Tuesday, August 16, 2011

Title/Closing Lawyer Charged In $1M+ Escrow Funds Ripoff; Secretary's Threats To Reveal Boss' Bad Acts Leave Her In 'Extortion' Hot Water: Prosecutor

In Henrico County, Virginia, the Richmond Times Dispatch reports:
  • At 6 feet, 2 inches tall and weighing 290 pounds, William Orr Smith is hard to miss. His presence was a major factor in finding out what happened to more than $1 million in Bank of America mortgage and foreclosure funds that seemed to vanish in February.


  • Authorities say Smith, a longtime Henrico County lawyer who headed up a bank subsidiary, was especially knowledgeable about the missing funds for one simple reason: He took the money, they contend.


  • Nearing his 71st birthday, he now faces two embezzlement charges involving $1,065,227. The courtly lawyer made his first court appearance Thursday morning, and Henrico Circuit Judge Daniel T. Balfour set Sept. 28 as the day Smith will enter a plea in the case.

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  • Special Prosecutor Tracy Thorne-Begland said Smith is charged with basically operating a check-kiting scheme, handling mortgage and foreclosure proceedings with money that was intended to go elsewhere.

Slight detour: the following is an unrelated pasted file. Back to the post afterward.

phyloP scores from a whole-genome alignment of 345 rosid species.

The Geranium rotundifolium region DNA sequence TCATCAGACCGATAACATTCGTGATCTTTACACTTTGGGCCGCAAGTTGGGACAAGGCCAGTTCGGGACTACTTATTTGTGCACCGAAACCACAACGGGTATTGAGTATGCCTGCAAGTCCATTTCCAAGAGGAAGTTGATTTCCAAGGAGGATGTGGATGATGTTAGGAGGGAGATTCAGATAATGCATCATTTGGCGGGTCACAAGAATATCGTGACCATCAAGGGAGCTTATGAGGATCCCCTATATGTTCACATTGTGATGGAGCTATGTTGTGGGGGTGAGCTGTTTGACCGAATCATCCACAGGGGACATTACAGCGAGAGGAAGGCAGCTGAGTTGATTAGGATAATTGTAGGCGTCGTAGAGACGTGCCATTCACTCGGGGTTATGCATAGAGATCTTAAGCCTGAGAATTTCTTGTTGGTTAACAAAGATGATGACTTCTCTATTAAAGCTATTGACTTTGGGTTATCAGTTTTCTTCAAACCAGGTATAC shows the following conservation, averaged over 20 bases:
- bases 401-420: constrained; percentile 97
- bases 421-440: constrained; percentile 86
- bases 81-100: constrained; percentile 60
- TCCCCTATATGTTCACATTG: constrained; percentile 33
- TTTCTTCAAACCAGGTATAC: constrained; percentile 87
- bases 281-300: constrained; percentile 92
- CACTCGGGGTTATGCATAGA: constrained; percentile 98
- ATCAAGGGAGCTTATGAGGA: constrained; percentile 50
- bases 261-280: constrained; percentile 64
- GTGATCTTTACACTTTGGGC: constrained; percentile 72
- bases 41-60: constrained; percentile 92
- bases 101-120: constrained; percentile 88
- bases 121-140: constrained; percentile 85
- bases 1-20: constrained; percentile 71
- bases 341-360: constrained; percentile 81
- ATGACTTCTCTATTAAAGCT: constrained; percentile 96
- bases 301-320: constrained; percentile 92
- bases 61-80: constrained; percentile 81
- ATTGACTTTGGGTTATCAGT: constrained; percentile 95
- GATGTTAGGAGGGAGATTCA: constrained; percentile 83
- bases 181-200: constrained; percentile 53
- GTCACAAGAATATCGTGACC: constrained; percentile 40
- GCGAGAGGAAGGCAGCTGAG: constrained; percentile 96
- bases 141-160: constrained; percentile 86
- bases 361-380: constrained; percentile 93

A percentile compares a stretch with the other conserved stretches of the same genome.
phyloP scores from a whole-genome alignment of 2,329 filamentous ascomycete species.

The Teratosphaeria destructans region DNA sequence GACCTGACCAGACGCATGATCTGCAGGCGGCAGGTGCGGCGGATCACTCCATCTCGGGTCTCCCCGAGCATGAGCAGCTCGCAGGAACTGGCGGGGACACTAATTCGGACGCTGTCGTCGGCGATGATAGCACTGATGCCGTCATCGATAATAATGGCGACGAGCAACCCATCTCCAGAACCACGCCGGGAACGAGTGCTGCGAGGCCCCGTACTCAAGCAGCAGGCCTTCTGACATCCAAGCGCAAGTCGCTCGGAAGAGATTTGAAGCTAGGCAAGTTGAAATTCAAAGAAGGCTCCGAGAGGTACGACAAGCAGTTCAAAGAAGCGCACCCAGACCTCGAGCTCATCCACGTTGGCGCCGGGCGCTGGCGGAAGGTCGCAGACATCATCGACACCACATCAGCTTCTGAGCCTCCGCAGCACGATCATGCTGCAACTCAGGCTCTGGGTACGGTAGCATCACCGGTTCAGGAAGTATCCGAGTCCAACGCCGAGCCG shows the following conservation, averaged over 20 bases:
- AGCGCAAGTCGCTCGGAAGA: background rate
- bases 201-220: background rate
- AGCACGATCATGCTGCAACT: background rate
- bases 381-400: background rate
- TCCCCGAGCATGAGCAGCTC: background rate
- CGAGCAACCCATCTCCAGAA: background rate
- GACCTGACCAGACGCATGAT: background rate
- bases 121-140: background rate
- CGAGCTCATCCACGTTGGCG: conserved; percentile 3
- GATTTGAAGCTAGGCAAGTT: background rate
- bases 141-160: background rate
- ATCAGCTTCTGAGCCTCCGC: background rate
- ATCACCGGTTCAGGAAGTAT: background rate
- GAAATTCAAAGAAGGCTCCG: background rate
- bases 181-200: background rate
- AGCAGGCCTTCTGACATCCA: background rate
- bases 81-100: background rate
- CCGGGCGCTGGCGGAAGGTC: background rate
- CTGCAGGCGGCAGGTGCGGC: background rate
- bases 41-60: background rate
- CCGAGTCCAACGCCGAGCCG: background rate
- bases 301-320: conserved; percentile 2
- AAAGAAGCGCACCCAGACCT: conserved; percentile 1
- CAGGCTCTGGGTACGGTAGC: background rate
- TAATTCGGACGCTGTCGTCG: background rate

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  • Smith, [...] also helped lead Virginia State Bar investigators through details of the scheme; in June, Smith voluntarily surrendered his law license. State Bar documents show that Smith was the owner/operator of Montbrook Title LLC, a title insurance agency whose primary client in recent years was LandSafe Inc., a subsidiary of Bank of America.


  • "LandSafe hired Smith to conduct residential real estate settlements and foreclosures of homes with loans financed by Bank of America in Maryland and Virginia," according to the State Bar.


  • Audits discovered that Smith was not reconciling his escrow accounts, and Smith eventually told a State Corporation Commission investigator that his trust accounts were depleted and that some funds were missing.


  • "He explained that he was out of trust on all of his accounts and that he had been commingling funds from Virginia and Maryland transactions to cover shortages," according to a State Bar affidavit. Smith, the State Bar concluded, left only Bank of America with losses and reported his conduct to prosecutors.


  • But Smith, who had held his law license for 44 years, isn't the only person in his office under investigation. Thorne-Begland said Thursday that a secretary of Smith's faces a charge of extortion after threatening to go to authorities with information about Smith's dealings. Donna M. Allen, 37, who lives in rural Dinwiddie County, received about $20,000 from Smith during several months in 2010.

For the story, see Henrico lawyer, charged with embezzling $1 million, helped investigate his crimes.

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